The episode starts in a toll lane where a man gets shot by someone passing through.
The wife, Dr. Kate’s sister from NCIS, gets notified by U.S. Marshals. They need to pick up her daughter too.
Marissa talks to Bull. Taylor had to bring her son into work today. This makes him nervous because his, and Benny’s and Chunk’s, hero, Walter Franklin, is coming in to ask for his help.
He likes kids, so that doesn’t turn out to be a problem. The case that he brings to them is that of the toll worker, whose name is Anthony Gibson. He was in Witness Protection for testifying against his employer. His widow is suing the U.S. government. She’s angry, and rightfully so, but that might not promote sympathy for her among the jury. He needs Bull’s help to change that.
They go to see her. She wants compensation from the government to get her and her daughter out of the country. Bull explains that she needs to change her attitude. They need to see her as a grieving widow, not as an angry woman who hates America. She doesn’t like him, so Franklin asks Bull to step outside.
This gives Bull a chance to speak with the daughter. He has to climb through a window to do it, but he comes to the conclusion that Franklin has the wrong client. He needs to be representing the daughter, not the mother.
Chunk needs Benny’s help. The government is claiming that they weren’t negligent because it was a random shooting. Benny says that they have to prove that Gibson’s death was in retribution for being an accountant at this company.
Danny says that the killer wasn’t a good shot. The bullet ricocheted inside the glass box and that’s the only reason that it hit him.
Bull and Franklin break the news to the mom and daughter. The mom isn’t happy about it, but as long as her daughter is ok, she’ll go along. They then get a motion from the government to dismiss the case under sovereign immunity. Apparently you can’t sue the government without its consent? The daughter, Tiffany, is quick to point out the unfairness of this, but there are thankfully loopholes.
The first loophole that Franklin thinks up falls through, because it requires intent. Negligence does not require intent. Franklin finds another loophole: the Graves Act of 1812, which is about breach of contract.
Danny talks to one of the marshals in charge of Gibson. According to him, they didn’t talk much. He does tell her to talk to the FBI, as that is where he threatened to go when the marshal wouldn’t add security.
Bull, Franklin, and Tiffany are at a pizza place Franklin suggested. While talking about Gibson, Tiffany gets emotional and leaves. Bull then explains to Franklin how jury selection should go.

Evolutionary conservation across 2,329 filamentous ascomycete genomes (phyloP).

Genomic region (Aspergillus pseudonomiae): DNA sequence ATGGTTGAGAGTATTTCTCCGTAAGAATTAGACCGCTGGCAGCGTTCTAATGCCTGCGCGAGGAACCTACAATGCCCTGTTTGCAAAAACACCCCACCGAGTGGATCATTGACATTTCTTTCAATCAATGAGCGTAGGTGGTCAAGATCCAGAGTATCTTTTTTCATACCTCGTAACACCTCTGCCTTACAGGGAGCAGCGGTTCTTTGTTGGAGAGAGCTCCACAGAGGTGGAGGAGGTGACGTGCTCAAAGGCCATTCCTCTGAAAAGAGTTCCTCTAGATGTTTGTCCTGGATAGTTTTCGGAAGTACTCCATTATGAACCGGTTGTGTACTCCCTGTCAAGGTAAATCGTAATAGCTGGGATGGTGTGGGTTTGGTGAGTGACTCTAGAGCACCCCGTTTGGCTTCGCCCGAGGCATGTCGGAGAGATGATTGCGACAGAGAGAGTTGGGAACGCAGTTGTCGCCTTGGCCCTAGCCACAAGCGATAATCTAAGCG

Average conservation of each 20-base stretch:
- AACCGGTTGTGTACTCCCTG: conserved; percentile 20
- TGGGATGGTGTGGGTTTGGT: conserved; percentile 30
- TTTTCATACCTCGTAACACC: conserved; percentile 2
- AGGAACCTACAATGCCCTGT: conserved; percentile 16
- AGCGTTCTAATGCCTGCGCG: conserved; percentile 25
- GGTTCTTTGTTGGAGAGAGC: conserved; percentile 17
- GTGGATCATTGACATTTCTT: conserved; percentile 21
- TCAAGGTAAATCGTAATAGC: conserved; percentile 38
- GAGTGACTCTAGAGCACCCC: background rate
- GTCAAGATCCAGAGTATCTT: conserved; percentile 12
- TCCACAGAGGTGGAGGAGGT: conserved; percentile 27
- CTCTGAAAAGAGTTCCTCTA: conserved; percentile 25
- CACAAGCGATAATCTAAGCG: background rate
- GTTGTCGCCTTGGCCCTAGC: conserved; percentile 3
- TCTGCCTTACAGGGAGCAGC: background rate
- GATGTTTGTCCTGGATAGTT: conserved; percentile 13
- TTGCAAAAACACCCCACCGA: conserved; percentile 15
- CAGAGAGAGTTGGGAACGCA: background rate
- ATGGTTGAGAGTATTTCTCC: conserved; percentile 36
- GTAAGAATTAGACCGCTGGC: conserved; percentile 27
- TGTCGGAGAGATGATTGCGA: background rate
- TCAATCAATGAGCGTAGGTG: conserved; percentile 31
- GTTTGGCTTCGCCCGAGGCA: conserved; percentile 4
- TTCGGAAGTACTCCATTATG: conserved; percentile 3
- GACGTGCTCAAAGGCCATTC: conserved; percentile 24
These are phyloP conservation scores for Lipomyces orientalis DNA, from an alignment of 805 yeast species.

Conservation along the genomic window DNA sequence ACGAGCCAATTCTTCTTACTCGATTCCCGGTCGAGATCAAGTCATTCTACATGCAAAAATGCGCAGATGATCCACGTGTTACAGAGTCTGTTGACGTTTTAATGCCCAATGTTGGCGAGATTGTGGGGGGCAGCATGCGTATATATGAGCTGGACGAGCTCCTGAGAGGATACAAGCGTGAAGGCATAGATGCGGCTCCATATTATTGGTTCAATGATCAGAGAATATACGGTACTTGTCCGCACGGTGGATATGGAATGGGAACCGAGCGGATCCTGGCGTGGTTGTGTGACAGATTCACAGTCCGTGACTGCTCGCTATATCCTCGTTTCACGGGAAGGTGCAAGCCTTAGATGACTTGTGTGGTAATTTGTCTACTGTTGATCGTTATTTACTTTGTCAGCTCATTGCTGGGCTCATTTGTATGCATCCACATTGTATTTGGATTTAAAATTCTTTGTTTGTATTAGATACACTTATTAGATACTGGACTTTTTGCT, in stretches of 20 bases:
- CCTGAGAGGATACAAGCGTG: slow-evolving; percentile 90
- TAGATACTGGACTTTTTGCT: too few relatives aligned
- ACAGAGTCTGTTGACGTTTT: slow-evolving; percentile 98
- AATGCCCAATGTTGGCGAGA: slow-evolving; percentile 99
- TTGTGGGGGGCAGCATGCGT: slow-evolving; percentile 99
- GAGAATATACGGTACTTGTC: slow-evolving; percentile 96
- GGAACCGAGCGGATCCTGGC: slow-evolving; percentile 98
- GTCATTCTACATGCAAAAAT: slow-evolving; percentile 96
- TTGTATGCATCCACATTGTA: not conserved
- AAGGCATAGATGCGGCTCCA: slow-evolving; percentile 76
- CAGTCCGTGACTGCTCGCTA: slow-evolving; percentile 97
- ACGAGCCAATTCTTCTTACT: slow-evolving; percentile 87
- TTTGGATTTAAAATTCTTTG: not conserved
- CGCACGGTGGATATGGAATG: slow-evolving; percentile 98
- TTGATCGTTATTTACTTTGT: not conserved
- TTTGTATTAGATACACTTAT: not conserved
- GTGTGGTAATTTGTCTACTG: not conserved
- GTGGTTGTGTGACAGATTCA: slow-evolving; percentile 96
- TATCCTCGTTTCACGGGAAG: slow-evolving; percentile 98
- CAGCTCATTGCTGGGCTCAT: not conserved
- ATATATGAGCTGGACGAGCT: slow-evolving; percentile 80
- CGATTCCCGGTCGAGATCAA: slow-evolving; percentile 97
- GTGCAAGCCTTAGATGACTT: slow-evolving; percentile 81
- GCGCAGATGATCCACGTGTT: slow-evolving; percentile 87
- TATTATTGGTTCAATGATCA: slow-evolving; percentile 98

He doesn’t listen, but it wasn’t entirely intentional. He doesn’t remember taking Bull and Tiffany to the pizza place and he doesn’t remember Bull telling him what to do. And it gets better. The Graves Act doesn’t exist, and the prosecutor is going to tell the judge that in the morning.
Bull talks to Benny about what to do. They decide that Benny will be on standby as lead lawyer in case he’s needed. Chunk comes in and shows them something that could help. There was a Tucker act in 1887 that’s similar enough that Franklin could have mixed them up.
It works. the judge lets them off with a warning and they live to fight another day.
Danny talks to FBI agent Stokes. He initially doesn’t want to tell her anything, but he leaves her to snoop around.
Tiffany is on the stand. Her father was like the sun, and now he’s gone. The prosecutor asks if he called the marshals before going to Chicago 11 weeks before. She says that it was her fault. She wanted to see her boyfriend and he followed her. He didn’t tell the marshals because he was protecting her, not because she was trying to hide anything from them. The prosecutor then makes the cruel point that the marshals didn’t put Gibson in danger, Tiffany did.
They have to prove that Gibson’s death was not related to Chicago. Danny brings up the file that Stokes so nicely left her on his desk. It was about Ted Morris, one of the investors in the company that Gibson worked for. He lost a lot of money, and that gives him motive to kill Gibson. Franklin has fallen asleep during this, and Bull says that he’ll take him home. Nobody else needs to wait up.
When he does take him home, Bull confronts Franklin about his memory problems. He decides to put Benny as lead because that is the way that they are going to win this case.
Before they all go into court the next day, Danny delivers some bad news. The gun that shot Gibson was also used in a gang shooting in Chicago over a year ago, which does not help their case that Chicago is not what got Gibson killed.
Tiffany’s boyfriend’s dad is on the stand. He had an argument with Gibson when he came to look for Tiffany, and it was so loud that the entire block could have heard them.
Danny comes in with some weird news. The FBI agent on the Chicago gang case was the same one that she and Gibson talked to. What if Stokes wanted Gibson to testify? What if Gibson wasn’t supposed to die, and that’s why the bullet ricocheted?
They put Stokes on the stand. Bull has Franklin question him, because the accidental death theory was his theory. He turns out to be right.
Outside the courtroom, he tells Bull and Benny that he needs to retire. Then he talks to Tiffany and her mother, and they make the pizza joke one too many times.
I’m sad that they didn’t use the mom more, and I think they overstepped with the pizza thing. Otherwise, the episode was good. 8/10.